Billie Eilish is the youngest main artist to win in the category, winning for her debut album When We All Fall Asleep, Where Do We Go? in 2020 at the age of 18. She surpassed Taylor Swift who won in 2010 at the age of 20 for her second album Fearless. The Peasall Sisters, Sarah, Hannah and Leah, are the category's youngest credited winners, winning for their contributions to the O Brother, Where Art Thou? - Soundtrack at the ages of 13, 9, and 7 respectively. Leah Peasall is the youngest winner of any Grammy in any category. The youngest person to make an appearance on an Album of the Year is Stevie Wonder's daughter Aisha Morris who appeared on "Isn't She Lovely?" off the album Songs in the Key of Life as an infant.

Christopher Cross and Billie Eilish are the only main artists to receive the Grammys for Album of the Year as well as Record of the Year, Song of the Year, and Best New Artist in a single ceremony. Adele is the first artist to win the award for Album of the Year, Record of the Year, Song of the Year, and Best New Artist, non-consecutively, and first woman to accomplish this feat. Only five artists have won both Album of the Year and Best New Artist in the same year: Bob Newhart (The Button-Down Mind of Bob Newhart in 1961), Christopher Cross (Christopher Cross in 1981), Lauryn Hill (The Miseducation of Lauryn Hill in 1999), Norah Jones (Come Away with Me in 2003) and Billie Eilish (When We All Fall Asleep, Where Do We Go? in 2020).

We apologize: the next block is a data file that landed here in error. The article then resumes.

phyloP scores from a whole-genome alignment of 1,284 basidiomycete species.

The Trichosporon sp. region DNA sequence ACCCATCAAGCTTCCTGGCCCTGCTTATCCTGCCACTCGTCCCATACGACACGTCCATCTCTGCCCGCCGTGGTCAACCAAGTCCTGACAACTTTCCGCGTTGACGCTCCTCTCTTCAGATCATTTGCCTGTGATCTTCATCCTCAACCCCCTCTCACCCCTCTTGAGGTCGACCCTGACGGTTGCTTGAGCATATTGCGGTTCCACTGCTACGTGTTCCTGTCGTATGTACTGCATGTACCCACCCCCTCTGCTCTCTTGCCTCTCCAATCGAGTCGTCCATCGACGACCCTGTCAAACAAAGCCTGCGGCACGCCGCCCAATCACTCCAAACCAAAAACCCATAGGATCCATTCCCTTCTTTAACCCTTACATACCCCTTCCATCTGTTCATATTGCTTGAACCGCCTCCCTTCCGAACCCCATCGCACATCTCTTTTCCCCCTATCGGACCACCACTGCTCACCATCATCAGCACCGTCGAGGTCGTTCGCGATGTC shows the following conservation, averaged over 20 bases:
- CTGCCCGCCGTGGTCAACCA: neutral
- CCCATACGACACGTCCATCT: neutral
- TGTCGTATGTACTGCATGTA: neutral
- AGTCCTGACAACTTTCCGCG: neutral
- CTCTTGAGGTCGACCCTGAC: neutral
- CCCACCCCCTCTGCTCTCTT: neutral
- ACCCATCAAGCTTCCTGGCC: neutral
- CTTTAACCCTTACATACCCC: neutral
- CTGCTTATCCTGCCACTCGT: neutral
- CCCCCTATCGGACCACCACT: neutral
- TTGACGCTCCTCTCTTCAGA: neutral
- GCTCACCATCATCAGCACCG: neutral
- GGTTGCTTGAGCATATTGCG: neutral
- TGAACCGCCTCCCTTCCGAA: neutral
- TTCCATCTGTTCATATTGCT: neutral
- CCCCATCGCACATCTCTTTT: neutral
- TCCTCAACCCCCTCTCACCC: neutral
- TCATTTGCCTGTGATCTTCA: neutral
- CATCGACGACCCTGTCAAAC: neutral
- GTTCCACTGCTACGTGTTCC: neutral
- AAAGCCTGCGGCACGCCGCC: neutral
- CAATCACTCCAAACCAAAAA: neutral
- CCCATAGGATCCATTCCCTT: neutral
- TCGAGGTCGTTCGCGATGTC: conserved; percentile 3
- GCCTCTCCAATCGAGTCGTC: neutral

Frank Sinatra's Come Dance with Me! was the first album by a traditional pop artist to win, Stan Getz's & João Gilberto's Getz/Gilberto was the first by a jazz artist, The Beatles' Sgt. Pepper's Lonely Hearts Club Band the first by a rock and roll artist, Glen Campbell's By the Time I Get to Phoenix the first by a country artist, Lauryn Hill's The Miseducation of Lauryn Hill the first by a hip hop artist, Arcade Fire's The Suburbs the first by an indie rock artist, and Daft Punk's Random Access Memories the first by an electronic music artist.